SEOUL, Sept. 18 (Yonhap) -- South Korean President Yoon Suk-yeol has criticized his liberal predecessor Moon Jae-in's dovish approach to North Korea as "being obsessed with only one friend," while stressing his focus on deterrence to counter evolving threats from the recalcitrant regime, The New York Times reported Sunday.
During the interview, the president expressed his thoughts on Moon's diplomacy toward Pyongyang through summitry, and Moon's stance between Washington and Beijing, which he described as "political show" and "too ambiguous," respectively.
"(Yoon) compared Mr. Moon to a 'student obsessed with only one friend in his classroom: North Korea,'" the newspaper said in an apparent reference to Moon's largely unfruitful push for inter-Korean rapprochement and peace on the Korean Peninsula.
On the policy stance between the United States and China, Yoon highlighted his pursuit of more clarity.
"I will pursue predictability, and South Korea will take a more clear position with respect to U.S.-China relations," Yoon was quoted as saying.
Seoul's position has taken on greater clarity in geopolitics, as it has aligned more with Washington by scaling up combined military exercises and joining the Indo-Pacific Economic Framework seen as an effort to counter China's growing influence.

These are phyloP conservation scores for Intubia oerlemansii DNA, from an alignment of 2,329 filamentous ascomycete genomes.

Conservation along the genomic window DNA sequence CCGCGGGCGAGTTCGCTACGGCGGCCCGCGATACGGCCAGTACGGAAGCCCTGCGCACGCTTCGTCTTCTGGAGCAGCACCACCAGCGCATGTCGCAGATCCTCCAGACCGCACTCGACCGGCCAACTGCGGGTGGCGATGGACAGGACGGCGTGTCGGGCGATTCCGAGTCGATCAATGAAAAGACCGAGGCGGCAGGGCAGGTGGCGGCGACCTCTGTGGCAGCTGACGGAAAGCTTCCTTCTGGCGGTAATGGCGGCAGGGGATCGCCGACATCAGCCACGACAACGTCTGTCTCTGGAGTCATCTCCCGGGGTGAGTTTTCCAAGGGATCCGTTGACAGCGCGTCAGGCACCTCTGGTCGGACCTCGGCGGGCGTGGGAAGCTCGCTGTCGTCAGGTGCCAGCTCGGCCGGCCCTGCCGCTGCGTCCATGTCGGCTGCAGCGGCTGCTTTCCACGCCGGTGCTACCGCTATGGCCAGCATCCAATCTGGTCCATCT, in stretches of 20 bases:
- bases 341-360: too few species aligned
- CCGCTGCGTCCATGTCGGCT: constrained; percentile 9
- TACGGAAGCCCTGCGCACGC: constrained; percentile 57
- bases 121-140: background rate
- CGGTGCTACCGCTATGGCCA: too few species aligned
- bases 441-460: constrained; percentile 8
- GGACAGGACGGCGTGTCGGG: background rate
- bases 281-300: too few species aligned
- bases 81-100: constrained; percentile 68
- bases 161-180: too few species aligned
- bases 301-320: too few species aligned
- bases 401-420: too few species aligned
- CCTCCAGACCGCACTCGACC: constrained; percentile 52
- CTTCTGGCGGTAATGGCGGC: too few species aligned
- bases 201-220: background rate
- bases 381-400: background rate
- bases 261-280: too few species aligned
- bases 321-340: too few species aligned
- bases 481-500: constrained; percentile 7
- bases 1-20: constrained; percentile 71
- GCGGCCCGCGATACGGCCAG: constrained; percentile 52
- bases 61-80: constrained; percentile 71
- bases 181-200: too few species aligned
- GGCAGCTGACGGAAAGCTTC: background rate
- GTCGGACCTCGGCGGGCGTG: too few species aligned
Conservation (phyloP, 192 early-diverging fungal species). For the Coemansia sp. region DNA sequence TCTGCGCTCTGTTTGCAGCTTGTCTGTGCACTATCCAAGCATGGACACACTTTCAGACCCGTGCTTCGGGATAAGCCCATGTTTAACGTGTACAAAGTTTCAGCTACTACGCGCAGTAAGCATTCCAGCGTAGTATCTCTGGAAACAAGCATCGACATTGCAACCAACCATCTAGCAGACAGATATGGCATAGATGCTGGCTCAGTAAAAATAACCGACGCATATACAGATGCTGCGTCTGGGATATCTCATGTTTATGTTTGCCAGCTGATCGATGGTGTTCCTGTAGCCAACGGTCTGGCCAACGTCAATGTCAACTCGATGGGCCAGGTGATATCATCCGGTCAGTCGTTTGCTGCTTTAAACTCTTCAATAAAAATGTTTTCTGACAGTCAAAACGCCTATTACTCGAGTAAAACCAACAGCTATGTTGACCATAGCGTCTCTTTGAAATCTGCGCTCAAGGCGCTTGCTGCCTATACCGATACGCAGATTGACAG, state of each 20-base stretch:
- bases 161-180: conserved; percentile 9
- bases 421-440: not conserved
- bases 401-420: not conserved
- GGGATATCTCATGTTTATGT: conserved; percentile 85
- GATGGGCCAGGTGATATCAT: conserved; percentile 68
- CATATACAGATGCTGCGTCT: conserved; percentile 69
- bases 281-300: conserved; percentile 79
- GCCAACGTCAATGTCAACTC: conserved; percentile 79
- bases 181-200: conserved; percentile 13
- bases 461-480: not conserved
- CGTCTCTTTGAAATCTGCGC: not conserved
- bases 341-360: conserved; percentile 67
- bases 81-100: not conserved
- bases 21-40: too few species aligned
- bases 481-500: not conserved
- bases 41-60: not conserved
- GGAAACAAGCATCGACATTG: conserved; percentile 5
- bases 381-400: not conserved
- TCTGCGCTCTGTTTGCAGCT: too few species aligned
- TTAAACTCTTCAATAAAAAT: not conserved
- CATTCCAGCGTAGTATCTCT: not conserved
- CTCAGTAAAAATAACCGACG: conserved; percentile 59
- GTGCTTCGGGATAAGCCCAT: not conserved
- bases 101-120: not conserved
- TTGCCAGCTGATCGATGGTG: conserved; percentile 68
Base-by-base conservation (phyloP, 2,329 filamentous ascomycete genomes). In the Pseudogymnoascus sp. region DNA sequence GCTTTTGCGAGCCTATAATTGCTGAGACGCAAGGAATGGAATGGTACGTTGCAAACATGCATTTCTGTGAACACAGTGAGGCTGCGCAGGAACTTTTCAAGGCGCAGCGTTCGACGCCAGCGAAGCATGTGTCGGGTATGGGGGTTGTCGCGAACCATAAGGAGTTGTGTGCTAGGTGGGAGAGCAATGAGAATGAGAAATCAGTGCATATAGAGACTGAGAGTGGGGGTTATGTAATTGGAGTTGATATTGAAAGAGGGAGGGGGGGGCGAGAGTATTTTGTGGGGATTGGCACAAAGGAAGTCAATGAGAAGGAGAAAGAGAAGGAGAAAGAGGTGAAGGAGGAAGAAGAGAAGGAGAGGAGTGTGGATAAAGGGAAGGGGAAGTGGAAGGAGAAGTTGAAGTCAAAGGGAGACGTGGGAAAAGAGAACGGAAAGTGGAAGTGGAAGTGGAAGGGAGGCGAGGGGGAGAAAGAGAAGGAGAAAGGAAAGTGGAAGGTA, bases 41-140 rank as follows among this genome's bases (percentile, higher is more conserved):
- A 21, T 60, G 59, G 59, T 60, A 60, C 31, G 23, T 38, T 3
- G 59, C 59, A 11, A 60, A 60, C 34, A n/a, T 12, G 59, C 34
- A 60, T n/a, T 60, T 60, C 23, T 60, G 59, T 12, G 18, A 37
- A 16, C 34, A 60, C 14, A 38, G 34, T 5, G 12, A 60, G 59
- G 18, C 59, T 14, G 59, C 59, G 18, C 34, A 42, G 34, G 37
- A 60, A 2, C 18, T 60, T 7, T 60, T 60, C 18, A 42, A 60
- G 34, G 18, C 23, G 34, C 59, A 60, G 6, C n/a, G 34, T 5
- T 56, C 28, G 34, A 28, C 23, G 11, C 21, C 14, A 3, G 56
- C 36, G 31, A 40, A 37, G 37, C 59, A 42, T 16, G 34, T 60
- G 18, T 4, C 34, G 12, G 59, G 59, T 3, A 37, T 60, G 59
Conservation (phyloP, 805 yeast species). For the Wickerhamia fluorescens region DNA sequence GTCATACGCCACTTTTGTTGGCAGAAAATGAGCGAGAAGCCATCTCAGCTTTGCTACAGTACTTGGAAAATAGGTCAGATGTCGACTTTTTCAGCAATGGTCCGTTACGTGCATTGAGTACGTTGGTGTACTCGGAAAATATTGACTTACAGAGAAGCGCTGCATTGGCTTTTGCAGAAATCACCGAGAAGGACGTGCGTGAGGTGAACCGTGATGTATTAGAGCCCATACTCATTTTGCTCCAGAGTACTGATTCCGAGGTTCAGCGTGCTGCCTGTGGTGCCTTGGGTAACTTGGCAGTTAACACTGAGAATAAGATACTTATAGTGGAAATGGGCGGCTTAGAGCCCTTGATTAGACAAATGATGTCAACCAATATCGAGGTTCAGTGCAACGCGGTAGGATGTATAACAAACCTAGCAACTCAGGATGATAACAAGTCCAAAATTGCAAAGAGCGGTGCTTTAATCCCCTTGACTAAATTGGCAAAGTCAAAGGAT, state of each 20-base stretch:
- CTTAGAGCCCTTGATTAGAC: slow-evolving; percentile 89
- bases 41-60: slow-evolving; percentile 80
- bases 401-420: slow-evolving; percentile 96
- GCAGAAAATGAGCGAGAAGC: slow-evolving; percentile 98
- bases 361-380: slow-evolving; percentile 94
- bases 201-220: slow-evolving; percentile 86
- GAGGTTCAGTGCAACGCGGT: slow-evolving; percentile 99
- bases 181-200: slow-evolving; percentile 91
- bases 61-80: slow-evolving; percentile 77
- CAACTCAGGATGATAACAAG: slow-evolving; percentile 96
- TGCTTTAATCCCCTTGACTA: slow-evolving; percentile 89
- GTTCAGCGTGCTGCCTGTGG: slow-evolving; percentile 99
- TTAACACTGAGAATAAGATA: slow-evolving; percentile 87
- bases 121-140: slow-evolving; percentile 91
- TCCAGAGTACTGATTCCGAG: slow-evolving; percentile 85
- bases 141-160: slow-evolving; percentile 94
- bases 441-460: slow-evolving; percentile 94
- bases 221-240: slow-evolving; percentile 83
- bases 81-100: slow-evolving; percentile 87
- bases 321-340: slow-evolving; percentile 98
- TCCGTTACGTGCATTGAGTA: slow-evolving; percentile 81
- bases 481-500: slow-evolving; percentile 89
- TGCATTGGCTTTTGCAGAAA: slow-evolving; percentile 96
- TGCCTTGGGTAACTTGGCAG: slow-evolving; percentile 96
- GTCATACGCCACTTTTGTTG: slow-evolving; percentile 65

Yoon, however, pointed out Seoul's security partnership with Washington was not aimed at China. He also acknowledged "limits to how far South Korea could go in confronting China," according to the Times.
Touching on North Korean security challenges, he said the allies were prepared to bring "a package of all possible means and methods," including America's nuclear umbrella, to avoid a war.
Yoon also stressed the importance of extended deterrence, the U.S.' commitment to mobilizing the full range of its military capabilities, including nuclear ones, to defend its ally.
"I seek to find the answer in strengthening the extended deterrence based on a strong South Korea-U.S. alliance," he said.
But Yoon also held out the prospect of the North's "bright economic future" to unfold should its leader choose denuclearization.
On the relations with Japan, the president said he hoped to strike a "grand bargain" with Tokyo over thorny historical issues -- yet another indication of his desire to address the two countries' grievances and work together to confront shared challenges, like North Korean threats.
Commenting on China's opposition to the U.S. Forces Korea's THAAD missile defense system here, Yoon reiterated it is a "matter of sovereignty and security, which is not subject to any compromise."
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